Me: Huh?
Clerk: Eating this. It isn’t good for you.
Me: Okay… Why do you think I should know better?
Clerk: Aren’t you a doctor?
Me: No. I was going to be. Do I look like a doctor?
Clerk: I thought you were with the World Health Organization.
Me: …
(I suddenly remember the shirt I’m wearing and consider trying to explain it.)
Me: It’s just a shirt!

And that’s why this T-shirt went into a drawer and I haven’t worn it until now. Today, many more people know Doctor Who, even if they don’t recognize the Tom Baker-era logo. Or Tom Baker, for that matter.

Happy anniversary, Doctor Who! To celebrate, I’m disappearing into my writing TARDIS to get some work done and avoid spoilers this afternoon. Thanks to Fandango, I have to wait for the special to drop on iTunes, and I’m planning to watch it tomorrow with friends and family.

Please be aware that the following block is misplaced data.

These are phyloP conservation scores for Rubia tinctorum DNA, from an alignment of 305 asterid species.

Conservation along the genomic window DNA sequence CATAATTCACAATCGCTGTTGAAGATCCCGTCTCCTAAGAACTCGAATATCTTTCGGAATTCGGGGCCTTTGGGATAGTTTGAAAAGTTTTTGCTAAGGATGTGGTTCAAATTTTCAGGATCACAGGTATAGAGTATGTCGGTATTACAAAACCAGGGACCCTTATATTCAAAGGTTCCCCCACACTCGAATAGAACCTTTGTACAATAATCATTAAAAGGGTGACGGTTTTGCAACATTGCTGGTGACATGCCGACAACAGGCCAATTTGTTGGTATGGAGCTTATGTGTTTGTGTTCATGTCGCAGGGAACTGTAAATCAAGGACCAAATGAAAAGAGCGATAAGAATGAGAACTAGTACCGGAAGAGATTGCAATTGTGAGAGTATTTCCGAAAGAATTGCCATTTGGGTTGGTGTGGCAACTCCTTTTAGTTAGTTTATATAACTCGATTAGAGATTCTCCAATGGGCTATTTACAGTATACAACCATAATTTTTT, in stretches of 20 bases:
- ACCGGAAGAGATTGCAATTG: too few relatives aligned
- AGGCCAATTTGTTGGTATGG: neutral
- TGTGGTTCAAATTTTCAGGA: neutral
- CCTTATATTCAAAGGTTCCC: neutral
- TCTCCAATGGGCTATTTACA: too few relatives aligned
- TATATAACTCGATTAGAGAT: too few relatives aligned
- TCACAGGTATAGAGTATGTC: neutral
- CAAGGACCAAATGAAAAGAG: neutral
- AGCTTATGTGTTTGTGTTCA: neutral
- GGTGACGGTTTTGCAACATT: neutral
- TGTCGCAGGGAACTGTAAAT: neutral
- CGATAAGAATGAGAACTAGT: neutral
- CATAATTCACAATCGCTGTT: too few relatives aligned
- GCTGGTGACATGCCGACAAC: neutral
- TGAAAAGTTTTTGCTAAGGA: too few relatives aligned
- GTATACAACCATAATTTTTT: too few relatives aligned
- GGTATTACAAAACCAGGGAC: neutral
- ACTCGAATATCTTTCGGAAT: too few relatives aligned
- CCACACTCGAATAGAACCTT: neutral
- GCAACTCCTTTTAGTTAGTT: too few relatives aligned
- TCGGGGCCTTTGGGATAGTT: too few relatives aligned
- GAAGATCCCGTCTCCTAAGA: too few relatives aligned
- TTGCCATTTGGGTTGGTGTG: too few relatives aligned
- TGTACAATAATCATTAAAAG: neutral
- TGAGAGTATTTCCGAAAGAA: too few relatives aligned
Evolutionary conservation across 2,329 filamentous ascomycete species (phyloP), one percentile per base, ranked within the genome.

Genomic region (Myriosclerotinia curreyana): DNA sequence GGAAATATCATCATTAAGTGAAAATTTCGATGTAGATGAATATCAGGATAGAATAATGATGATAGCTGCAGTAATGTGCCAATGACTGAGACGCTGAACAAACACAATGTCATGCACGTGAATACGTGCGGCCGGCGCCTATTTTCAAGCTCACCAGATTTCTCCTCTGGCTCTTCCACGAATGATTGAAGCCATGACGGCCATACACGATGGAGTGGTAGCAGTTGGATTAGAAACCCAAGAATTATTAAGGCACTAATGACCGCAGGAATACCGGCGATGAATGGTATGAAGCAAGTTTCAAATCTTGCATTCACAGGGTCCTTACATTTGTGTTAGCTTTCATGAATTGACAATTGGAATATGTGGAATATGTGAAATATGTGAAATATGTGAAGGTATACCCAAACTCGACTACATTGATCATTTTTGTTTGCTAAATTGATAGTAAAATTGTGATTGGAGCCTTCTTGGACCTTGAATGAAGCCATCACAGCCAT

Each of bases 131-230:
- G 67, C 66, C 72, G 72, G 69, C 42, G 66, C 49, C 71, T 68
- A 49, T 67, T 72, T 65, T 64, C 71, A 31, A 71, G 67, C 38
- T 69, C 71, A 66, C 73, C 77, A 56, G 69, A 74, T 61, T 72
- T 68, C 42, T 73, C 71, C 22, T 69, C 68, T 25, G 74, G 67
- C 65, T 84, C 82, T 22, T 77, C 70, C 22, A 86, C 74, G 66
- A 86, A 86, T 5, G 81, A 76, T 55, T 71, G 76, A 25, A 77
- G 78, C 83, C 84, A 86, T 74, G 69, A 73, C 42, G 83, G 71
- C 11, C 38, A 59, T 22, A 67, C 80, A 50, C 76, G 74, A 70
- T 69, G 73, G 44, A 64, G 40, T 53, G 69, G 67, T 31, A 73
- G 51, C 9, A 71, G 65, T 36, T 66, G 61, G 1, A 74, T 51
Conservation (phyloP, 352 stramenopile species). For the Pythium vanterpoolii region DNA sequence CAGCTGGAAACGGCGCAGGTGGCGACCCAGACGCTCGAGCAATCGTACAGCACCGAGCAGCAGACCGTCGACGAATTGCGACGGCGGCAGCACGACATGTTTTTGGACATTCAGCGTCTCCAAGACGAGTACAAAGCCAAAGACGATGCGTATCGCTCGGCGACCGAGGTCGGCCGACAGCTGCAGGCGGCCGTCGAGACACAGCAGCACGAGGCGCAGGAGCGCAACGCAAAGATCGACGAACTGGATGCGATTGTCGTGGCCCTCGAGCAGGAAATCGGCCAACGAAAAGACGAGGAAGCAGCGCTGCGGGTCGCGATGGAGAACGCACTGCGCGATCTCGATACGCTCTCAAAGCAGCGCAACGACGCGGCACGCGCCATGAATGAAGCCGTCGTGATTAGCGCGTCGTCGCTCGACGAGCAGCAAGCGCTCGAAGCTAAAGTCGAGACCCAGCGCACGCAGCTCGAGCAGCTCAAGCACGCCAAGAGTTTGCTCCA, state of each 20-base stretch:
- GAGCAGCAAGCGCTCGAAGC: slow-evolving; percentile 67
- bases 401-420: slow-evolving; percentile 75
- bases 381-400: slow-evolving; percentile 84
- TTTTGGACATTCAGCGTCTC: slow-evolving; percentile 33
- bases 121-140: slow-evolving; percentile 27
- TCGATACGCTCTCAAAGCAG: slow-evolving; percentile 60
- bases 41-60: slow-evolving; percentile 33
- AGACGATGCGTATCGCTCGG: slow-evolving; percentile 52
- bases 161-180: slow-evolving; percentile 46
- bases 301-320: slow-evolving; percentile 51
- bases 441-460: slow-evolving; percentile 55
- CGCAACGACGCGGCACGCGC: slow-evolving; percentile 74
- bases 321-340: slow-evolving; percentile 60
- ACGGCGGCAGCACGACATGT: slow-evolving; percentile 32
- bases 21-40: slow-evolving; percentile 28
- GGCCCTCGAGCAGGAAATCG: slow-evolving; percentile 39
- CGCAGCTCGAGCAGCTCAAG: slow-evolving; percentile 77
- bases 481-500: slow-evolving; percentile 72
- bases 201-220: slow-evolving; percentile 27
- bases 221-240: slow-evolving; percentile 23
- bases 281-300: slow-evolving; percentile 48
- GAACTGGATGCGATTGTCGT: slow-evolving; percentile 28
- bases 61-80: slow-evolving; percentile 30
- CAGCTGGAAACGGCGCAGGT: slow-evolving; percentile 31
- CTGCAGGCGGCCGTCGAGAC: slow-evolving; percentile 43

vworp… vworp… vworp…

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write what you don’t know

doctor-whoOne of the most common pieces of writing advice we often hear as beginners is “Write what you know.” But what does that even mean? And is it actually good advice?

If I had taken that suggestion literally, my first novel would have been about a man in his late twenties with a day job as a media coordinator at Lifetime Television who was writing a novel about the action-packed world of file transfers, video conversions, and women’s programming. Riveting. Perhaps readers would have been drawn in by the rich cast of characters based on my wacky co-workers, friends, and family–who I’m sure would have been flattered to be included. You see the problem. Worse still, my second novel would have been exactly the same, and my third…

I read fiction for experiences completely different from my own, to see with other people’s eyes, so why should writing fiction be any different? I love science fiction and fantasy because in the right hands, an author can make the impossible seem real.

[Read the rest of this post at The League of Extraordinary Writers]